The Namibia Power Corporation is currently in talks with the Bretton Woods lender, the World Bank Group, to borrow about N$2 billion for the financing of transmission lines.
This was yesterday confirmed by the utilitys managing director, Simeon Haulofu, who said if approved, the deal also comes with a further N$588 million grant to fund Battery Energy Storage Solutions.
Kahenge said the N$2 billion would be used to finance the second 400kV Auas-Kokerboom transmission line.
NamPower officials said the tender to construct the transmission line has not been awarded yet, and the utility is still at the stage of securing funds.
We will only go to the market once the funds are secured, said Braam Vermeulen, NamPowers general manager for transmissions.
World Bank documents seen by The Namibian show that the set appraisal date for the loan is some time in October this year, and the appearance at the WBG board will be late January 2024.
NamPower in 2021 indicated it was going to roll out several projects under its 400kV Expansion Programme, which will stretch over 830km in total.
The first phase of the project was awarded to Powerline Africa, a Tsumeb-based electricity infrastructure construction company for N$660 million, excluding taxes.
As per the 2021 project profile, the Auas-Kokerboom transmission line has a cost of N$1,6 billion, and will run from the 400kV Kokerboom substation (near Keetmanshoop) to the Auas substation near (Windhoek).
The line will run parallel to an existing power line to the south.
IMPROVED RELIABILITY, STABILITY
As per the document, this line is expected to improve line reliability, improve network stability, and also enable the integration of variable renewable energy above 50% of the midday load.
It is further expected to enable renewable energy resources in the central/southern part of the country to be harnessed, and to open up opportunities for power exports.
The construction of this redundant line is reportedly essential to support system stability and reliability between Auas and Kokerboom, and consequently improve the security of electricity supply to the entire Namibian network.
Namibia remains heavily dependent on electricity imports, despite having an excellent renewable energy resource.
Installed renewable capacity in the country is just over 30% of total generation.
Renewable energy, mainly in the form of solar energy, is required to be stored, and for this the World Bank document shows that a US$20 million Green Climate Fund loan and a US$15 million GPG Fund grant will be provided to procure the Battery Energy Storage Solutions infrastructure.
This contradicts Haulofu saying the total grant is US$30 million, or N$588 million.
The new debt will be guaranteed by the government which is already skipping high to N$12,7 billion in 2023/34 from N$10 billion recorded in the 2022/23 financial year.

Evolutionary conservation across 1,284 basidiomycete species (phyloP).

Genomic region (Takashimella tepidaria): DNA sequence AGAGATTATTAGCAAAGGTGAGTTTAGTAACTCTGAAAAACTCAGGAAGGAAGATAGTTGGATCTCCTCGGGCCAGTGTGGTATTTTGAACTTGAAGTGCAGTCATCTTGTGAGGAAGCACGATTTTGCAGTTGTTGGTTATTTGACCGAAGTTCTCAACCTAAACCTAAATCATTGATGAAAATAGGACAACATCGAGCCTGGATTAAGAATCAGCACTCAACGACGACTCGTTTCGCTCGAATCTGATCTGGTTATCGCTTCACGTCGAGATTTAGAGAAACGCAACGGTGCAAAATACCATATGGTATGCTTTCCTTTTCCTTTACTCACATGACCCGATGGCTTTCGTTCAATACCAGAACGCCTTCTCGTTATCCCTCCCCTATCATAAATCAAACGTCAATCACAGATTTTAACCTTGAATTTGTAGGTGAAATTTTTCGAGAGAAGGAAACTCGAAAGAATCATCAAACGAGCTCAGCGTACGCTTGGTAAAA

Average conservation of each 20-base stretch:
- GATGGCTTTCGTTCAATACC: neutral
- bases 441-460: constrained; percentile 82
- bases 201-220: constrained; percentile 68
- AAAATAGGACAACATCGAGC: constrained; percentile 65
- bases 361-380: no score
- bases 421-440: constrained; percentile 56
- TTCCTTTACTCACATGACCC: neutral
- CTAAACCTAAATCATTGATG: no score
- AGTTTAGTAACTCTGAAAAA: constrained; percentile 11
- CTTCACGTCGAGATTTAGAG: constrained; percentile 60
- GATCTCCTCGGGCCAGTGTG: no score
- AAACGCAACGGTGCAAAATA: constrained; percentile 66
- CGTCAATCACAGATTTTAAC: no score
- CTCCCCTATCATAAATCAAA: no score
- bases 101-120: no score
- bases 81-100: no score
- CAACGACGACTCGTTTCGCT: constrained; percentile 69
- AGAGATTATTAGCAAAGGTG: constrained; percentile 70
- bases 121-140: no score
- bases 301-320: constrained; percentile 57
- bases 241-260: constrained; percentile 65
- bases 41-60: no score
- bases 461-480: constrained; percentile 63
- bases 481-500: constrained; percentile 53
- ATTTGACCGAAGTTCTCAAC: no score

For the remainder of the mid-term framework, these guarantees are expected to further increase to N$12,9 billion and N$13,2 billion for 2024/25 and 2025/26 fiscal years, respectively.
The new loans could add pressure to the utilitys finances, which have been reported to be in a fix.
Haulofu earlier this year announced that the national power company has made a N$2 billion loss last year just a year after announcing that it made N$1,1 billion in profit.
The company last year also breached its loan conditions, although the lenders German government-linked KfW, the Asia Development Bank, and the European Investment Bank did not pull their funds.
Popular Democratic Movement (PDM) leader McHenry Venaani has in the past blasted the government for uncontrolled borrowing.
He says the latest borrowing from the World Bank is very dangerous and reckless.
According to him, the Ministry of Mines and Energy should have prepared a needs assessment report and approached the Cabinet and parliament for approval of this loan.
Earlier this year, the Institute for Public Policy Research (IPPR) also joined the chorus of opposition calling for the parliament to be responsible regarding foreign loans to the public sector.
This would oblige the minister to explain to parliament why a loan is being taken, what impact it would have, and how it would be repaid, said IPPR executive director Graham Hopwood.
The 2023/24 tabled budget shows that the national debt levels will exceed N$150 billion.
NamPower has over the years attracted the reputation of awarding questionable energy projects.
Last year, the power company awarded a contract estimated at around N$1,2 billion to a Chinese state-owned energy company which partnered with a Namibian briefcase company that was registered last year.
Documents seen by The Namibian show there have been complaints over the manner in which the national power parastatal awarded this contract including concerns that the government would have to fork out around N$720 million more by opting for a Beijing-owned company.
There are also allegations that some companies were eliminated during the evaluation process to give the Chinese company an advantage to scoop this deal.
China International Energy Group won the bid with their joint-venture partners in an opaque company called Riminii Investments, which was registered in 2021.
The Namibian reported in 2021 that the governments solar and wind energy programme, valued at more than N$10 billion, largely benefits politically connected companies owned by presidential families and relatives of prominent Namibians.
They include president Hage Geingobs daughter, former president Sam Nujomas daughter, and the daughter of the late Ondonga King Elifas Kauluma.
One of the companies is owned by former Cabinet minister Helmut Angulas nephew, Tironenn Kauluma.
Five years ago, president Hage Geingob insisted that Namibia would not seek a bailout from the International Monetary Fund or the World Bank.